“21 BRIDGES”: Long night’s journey
Chadwick Boseman, Sienna Miller
My rating: C (Opens wide on Nov. 22) | 99 minutes | MPAA rating: R
Published November 21, 2019 by Robert W. Butler at Butler’s Cinema Scene
To the extent that it delivers a series of adrenaline-stoked action sequences and a ridiculously high body count, Brian Kirk’s “21 Bridges” should satisfy audiences looking for a thrill.
And that’s about it.
Not even the presence of the versatile Chadwick Baseman (whose roles range from Jackie Robinson and Thurgood Marshall to the Black Panther) and the eerily transforming Sienna Miller can elevate this piece above “mehhh” status.
The first half of Adam Mervis and Matthew Michael Carnahan’s screenplay (and by far the better half) is a manhunt told from the points of view of two couples — a pair of crooks on the run and a pair of cops on their heels.
In the opening sequence a couple of well-armed thugs, Michael and Ray (Stephan James, Taylor Kitsch) hit a posh New York City restaurant late at night after closing. They’ve been told there’s 30 kilos of cocaine hidden in the eatery; they are perplexed to discover it’s more like 300 kilos, way more than they can carry out.
To further complicate matters, a bunch of cops show up. Maybe they are looking for a late-night snack. In any case, there’s a gun battle that leaves eight of New York’s finest headed to the morgue. The perps take off running.
Stephan James, Taylor Kitsch
The filmmakers at least try for plausible back stories. Michael and Ray are ex-military; Ray is by far the more ruthless of the two, but Kitsch gives him just enough charisma to keep us interested. Michael basically finds himself in over his head.
On the other side of the coin are detectives Andre Davis (Boseman) and Frankie Burns (Sienna Miller, almost unrecognizable with no makeup), thrown together to manage a city-wide manhunt for the cop killers.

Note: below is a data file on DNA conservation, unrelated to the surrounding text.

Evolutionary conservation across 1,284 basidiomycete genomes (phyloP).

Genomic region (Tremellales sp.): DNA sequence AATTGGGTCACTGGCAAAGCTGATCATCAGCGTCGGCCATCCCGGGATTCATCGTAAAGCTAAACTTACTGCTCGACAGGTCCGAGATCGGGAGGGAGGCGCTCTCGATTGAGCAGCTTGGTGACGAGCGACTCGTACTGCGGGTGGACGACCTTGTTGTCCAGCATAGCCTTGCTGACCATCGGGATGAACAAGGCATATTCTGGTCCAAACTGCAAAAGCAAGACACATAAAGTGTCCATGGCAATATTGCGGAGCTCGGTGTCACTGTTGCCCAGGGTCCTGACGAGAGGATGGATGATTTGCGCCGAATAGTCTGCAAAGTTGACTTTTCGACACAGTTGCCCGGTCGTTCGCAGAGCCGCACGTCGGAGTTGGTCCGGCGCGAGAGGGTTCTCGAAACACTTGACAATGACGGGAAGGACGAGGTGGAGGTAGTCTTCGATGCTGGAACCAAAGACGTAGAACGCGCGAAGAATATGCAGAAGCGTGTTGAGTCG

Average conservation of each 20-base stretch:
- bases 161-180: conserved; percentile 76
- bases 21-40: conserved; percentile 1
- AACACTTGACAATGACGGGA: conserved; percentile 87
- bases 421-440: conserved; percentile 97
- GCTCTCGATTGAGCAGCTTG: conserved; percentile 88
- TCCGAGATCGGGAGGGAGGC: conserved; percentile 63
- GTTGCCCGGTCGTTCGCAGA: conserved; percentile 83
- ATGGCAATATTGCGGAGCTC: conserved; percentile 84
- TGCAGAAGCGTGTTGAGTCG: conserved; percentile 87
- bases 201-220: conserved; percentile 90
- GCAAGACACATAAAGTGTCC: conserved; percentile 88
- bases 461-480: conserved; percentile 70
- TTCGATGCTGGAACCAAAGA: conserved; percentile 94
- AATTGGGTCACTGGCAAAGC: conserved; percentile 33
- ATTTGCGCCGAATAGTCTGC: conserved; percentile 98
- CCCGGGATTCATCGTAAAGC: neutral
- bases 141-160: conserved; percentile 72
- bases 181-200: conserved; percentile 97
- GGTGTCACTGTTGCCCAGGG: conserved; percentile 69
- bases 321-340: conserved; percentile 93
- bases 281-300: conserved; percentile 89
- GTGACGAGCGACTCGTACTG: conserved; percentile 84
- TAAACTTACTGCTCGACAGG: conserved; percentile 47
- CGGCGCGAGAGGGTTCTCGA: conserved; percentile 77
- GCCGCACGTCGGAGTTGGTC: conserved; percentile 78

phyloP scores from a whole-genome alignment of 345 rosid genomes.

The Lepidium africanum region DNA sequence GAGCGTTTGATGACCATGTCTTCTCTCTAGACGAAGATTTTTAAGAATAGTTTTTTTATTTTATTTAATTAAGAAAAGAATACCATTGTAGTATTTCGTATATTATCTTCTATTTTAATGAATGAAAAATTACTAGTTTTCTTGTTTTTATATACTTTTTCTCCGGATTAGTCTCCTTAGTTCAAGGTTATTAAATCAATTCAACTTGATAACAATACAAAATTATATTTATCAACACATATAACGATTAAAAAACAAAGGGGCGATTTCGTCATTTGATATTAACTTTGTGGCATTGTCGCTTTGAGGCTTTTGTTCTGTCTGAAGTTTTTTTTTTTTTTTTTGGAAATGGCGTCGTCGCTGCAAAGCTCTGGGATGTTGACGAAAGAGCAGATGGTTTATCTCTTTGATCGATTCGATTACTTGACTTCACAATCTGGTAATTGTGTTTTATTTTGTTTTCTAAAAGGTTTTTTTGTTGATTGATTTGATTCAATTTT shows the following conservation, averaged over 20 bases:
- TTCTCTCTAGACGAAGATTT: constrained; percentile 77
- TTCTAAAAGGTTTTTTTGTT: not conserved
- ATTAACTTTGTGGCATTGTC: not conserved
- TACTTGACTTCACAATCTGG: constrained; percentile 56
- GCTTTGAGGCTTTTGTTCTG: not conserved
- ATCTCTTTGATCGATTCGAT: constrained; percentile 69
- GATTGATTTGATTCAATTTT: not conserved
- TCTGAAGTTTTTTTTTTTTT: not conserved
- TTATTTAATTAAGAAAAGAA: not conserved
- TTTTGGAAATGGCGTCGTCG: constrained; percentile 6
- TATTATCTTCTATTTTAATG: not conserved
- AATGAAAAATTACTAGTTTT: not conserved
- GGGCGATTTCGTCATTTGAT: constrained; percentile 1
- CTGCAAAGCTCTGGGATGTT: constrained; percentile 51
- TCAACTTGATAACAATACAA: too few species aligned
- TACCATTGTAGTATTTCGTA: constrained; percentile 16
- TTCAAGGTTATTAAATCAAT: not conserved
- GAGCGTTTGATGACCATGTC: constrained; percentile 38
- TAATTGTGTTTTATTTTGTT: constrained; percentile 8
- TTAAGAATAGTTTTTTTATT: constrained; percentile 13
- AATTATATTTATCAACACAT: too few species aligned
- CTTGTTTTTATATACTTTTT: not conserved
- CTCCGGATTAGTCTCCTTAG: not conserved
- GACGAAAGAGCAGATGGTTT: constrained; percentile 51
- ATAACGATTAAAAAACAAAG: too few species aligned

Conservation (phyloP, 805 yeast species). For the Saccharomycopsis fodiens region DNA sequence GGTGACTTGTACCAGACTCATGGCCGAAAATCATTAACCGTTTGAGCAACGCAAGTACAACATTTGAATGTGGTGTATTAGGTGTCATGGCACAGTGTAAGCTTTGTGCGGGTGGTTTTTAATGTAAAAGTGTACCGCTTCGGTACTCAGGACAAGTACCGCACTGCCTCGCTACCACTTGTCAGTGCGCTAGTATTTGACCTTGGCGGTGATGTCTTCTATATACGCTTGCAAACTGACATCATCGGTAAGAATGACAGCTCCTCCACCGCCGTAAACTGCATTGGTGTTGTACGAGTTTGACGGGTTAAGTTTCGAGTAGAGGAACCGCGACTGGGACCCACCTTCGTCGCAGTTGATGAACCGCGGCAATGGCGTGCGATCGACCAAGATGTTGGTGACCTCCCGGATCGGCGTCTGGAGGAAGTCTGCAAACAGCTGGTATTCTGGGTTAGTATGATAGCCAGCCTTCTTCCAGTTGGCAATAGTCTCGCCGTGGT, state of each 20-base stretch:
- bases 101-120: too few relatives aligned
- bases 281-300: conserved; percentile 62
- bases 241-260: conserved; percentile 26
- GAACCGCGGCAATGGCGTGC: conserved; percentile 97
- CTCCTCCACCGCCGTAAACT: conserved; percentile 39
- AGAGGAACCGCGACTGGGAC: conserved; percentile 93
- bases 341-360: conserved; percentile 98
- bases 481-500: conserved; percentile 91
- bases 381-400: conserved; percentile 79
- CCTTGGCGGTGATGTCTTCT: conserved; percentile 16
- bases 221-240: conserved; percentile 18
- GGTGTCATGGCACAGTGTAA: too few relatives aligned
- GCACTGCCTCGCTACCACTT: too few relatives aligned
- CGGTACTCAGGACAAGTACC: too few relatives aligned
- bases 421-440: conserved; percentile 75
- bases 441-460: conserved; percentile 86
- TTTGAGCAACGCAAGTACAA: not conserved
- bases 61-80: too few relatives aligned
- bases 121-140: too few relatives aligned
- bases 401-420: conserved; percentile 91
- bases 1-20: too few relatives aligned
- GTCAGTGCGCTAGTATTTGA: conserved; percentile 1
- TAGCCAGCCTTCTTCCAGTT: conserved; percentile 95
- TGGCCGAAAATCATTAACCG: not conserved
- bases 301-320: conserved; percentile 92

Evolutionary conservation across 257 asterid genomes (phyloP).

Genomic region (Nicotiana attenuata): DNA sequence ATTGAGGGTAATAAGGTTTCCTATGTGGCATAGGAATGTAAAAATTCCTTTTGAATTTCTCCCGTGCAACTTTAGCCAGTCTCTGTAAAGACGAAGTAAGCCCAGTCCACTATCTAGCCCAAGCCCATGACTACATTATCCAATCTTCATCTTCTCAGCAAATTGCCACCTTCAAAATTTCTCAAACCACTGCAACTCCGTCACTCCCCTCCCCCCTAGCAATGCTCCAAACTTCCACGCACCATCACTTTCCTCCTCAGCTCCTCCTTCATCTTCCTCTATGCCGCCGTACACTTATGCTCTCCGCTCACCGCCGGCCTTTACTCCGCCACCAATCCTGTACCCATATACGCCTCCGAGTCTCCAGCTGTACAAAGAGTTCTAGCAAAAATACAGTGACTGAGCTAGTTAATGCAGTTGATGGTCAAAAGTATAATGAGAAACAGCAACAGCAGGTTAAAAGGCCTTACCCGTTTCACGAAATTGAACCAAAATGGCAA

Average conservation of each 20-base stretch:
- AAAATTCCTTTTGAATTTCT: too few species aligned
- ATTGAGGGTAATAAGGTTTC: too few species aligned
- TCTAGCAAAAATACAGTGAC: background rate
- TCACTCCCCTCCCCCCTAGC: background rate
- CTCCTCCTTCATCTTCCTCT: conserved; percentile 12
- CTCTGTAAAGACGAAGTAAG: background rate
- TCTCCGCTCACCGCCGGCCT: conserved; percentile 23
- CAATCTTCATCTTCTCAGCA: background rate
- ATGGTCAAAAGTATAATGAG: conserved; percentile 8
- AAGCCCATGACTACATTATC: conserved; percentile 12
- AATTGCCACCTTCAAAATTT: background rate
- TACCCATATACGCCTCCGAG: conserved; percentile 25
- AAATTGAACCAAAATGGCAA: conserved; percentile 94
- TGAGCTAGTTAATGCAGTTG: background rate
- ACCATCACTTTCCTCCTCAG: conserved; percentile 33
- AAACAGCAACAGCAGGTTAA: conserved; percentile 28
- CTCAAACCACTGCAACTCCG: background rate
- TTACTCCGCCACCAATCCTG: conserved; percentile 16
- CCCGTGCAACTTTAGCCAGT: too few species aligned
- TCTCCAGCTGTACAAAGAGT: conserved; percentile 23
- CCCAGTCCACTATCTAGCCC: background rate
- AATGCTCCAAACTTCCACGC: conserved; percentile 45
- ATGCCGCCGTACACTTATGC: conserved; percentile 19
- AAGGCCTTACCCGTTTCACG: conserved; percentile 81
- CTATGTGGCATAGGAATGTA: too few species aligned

Again, an attempt is made to provide some depth to the characters. Davis is himself the son of a slain cop who regularly faces Internal Affairs hearings for his marksmanship (eight fatal shootings in as many years); he maintains he never fires first. Burns is a single mom with a Brooklyn accent.
To keep the crooks from leaving town, Davis imposes a 1 a.m.-to-sunup closure of all 21 bridges leading into and out of Manhattan Island. He’s got five hours before the quarantine will be lifted and rush hour begins. (Thus the movie’s title…though once the roads are blocked the film never returns to them. Another title would have been “21 Body Bags.”)
An already perplexing case is made even more unmanageable by the dead officers’ revenge-minded colleagues (J.K. Simmons plays their precinct chief). These cops have a bad habit of killing witnesses before Davis can interview them.
In the film’s second half it dawns on Davis that there may be more to this case than meets the eye…we’re talking corruption in high places. (And you can only imagine the paperwork demanded of our hero after personally killing a dozen people.)
“21 Bridges” has been well made. The acting is OK. The shots of NYC at night are sometimes eerily atmospheric.
On the whole, though, the film is more blah than bad. Instantly forgettable.
| Robert W. Butler
Read the original review and more reviews at Butler’s Cinema Scene
Robert W. Butler for 41 years reviewed films for the Kansas City Star. In May 2011 he was downsized.
He couldn’t take the hint.
OKAY, so here’s the deal. I write mostly about movies. One good thing about no longer writing for the paper is that I’m free to ignore the big dumb Hollywood turkeys that don’t interest me. So don’t expect every blessed release to be written about here. Many films aren’t worth the effort. Besides, at my age it’s not the $8. It’s the two hours.
UPDATE: OCTOBER, 2014: Well, here’s an interesting twist. The Star wants me back as a freelance film reviewer!!! Apparently enough time has passed that they cannot be accused of firing me so that they can rehire me at a fraction of my original pay (I gather the federal government frowns upon that practice.) So from now on I will probably be reviewing a movie a week for the newspaper.